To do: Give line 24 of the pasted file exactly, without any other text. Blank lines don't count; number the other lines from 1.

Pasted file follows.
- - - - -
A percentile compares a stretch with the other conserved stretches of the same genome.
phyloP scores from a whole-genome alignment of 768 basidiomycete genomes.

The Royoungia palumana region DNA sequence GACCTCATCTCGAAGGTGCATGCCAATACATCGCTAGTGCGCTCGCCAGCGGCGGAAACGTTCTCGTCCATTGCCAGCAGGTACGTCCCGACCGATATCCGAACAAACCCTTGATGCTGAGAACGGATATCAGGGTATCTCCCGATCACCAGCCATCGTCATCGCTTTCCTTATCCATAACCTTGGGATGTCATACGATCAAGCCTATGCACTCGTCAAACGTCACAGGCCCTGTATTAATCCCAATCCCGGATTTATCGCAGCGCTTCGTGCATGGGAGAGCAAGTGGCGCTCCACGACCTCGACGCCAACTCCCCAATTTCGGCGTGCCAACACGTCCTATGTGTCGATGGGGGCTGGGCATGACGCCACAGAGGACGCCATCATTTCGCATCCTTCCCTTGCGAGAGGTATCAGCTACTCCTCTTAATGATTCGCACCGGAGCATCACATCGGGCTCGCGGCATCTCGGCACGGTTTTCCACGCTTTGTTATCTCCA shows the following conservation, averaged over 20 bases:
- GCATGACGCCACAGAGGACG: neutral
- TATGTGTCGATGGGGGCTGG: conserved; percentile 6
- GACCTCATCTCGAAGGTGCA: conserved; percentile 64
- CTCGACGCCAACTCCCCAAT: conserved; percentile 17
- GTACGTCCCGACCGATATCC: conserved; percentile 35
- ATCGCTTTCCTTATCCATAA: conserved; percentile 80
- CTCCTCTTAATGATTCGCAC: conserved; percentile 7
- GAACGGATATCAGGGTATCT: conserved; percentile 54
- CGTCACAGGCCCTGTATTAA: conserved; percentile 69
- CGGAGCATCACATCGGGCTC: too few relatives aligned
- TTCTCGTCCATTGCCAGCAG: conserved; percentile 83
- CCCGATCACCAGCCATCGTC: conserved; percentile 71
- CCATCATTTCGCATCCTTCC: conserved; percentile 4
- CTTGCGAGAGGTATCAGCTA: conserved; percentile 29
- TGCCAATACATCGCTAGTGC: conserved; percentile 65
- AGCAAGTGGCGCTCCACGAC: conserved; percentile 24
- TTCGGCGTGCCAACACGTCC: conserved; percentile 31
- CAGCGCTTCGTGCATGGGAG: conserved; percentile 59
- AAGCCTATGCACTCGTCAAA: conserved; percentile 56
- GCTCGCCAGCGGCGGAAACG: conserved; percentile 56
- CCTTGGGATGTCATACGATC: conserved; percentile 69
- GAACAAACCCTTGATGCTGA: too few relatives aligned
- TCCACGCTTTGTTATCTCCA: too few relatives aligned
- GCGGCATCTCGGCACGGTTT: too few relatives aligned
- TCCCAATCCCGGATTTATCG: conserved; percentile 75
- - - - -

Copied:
- CCTTGGGATGTCATACGATC: conserved; percentile 69